The Japanese encephalitis virus (JEV) is the leading cause of viral encephalitis. Although there are four classes of vaccines against JEV, all of them are administered by s.c or i.m injection. Here, the effectiveness of sublingual (s.l.) administration of a JEV live-attenuated vaccine or recombinant modified vaccinia virus Ankara (MVA) vaccine, including JEV prM/E, was investigated. The mice were immunized three times i.m. or s.c. One week after the final immunization by both s.l. and i.m. routes, the titers of IgG1 induced by the recombinant MVA vaccine were higher than those induced by the live-attenuated vaccine, whereas the titers of IgG2a induced by the live-attenuated vaccine were higher than those induced by the recombinant MVA vaccine. However, both vaccines induced neutralizing antibodies when given by either s.l. or i.m. routes, indicating that both vaccines induce appropriate Th1 and Th2 cell responses through the s.l. and i.m. routes. Moreover, both vaccines protected against induction of proinflammatory cytokines and focal spleen white pulp hyperplasia after viral challenge. Virus-specific IFN-γ+ CD4+ and CD8+ T cells appeared to increase in mice immunized via both s.l. and i.m. routes. Interestingly, virus-specific IL-17+ CD4+ T cells increased significantly only in the mice immunized via the s.l. route; however, the increased IL-17 did not affect pathogenicity after viral challenge. These results suggest that s.l. immunization may be as useful as i.m. injection for induction of protective immune responses against JEV by both live-attenuated and recombinant MVA vaccines.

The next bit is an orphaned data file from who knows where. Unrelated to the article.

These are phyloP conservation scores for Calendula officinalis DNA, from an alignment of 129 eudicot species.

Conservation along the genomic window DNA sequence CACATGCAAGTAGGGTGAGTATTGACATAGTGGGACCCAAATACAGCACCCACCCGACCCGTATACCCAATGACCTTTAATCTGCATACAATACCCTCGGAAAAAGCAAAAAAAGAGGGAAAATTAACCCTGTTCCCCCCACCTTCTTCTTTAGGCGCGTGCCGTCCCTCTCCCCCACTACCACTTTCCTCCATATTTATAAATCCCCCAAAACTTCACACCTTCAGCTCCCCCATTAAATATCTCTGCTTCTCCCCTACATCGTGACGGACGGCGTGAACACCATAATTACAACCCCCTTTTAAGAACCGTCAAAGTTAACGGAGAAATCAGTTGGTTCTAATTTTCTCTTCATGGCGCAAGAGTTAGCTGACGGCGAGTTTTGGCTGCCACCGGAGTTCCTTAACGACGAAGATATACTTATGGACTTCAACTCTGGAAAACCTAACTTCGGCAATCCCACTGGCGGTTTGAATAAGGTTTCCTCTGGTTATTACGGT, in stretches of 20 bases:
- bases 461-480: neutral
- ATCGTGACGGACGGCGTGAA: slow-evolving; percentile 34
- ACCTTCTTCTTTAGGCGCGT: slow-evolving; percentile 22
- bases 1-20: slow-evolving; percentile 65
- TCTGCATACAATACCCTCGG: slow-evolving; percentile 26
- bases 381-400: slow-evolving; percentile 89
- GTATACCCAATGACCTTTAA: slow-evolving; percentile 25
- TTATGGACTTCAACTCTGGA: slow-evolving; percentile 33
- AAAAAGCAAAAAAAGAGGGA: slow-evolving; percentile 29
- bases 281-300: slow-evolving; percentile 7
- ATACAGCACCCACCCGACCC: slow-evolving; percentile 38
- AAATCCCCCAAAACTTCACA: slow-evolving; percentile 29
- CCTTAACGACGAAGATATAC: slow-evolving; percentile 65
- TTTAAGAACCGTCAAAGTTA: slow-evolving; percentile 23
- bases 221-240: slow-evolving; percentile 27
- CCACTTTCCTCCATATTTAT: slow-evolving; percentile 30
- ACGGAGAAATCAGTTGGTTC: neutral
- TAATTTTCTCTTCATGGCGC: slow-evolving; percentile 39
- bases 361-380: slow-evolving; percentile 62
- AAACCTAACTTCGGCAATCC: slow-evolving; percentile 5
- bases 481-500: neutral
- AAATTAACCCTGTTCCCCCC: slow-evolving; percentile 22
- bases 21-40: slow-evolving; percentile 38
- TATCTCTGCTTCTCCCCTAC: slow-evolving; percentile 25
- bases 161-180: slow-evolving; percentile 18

- Japanese encephalitis virus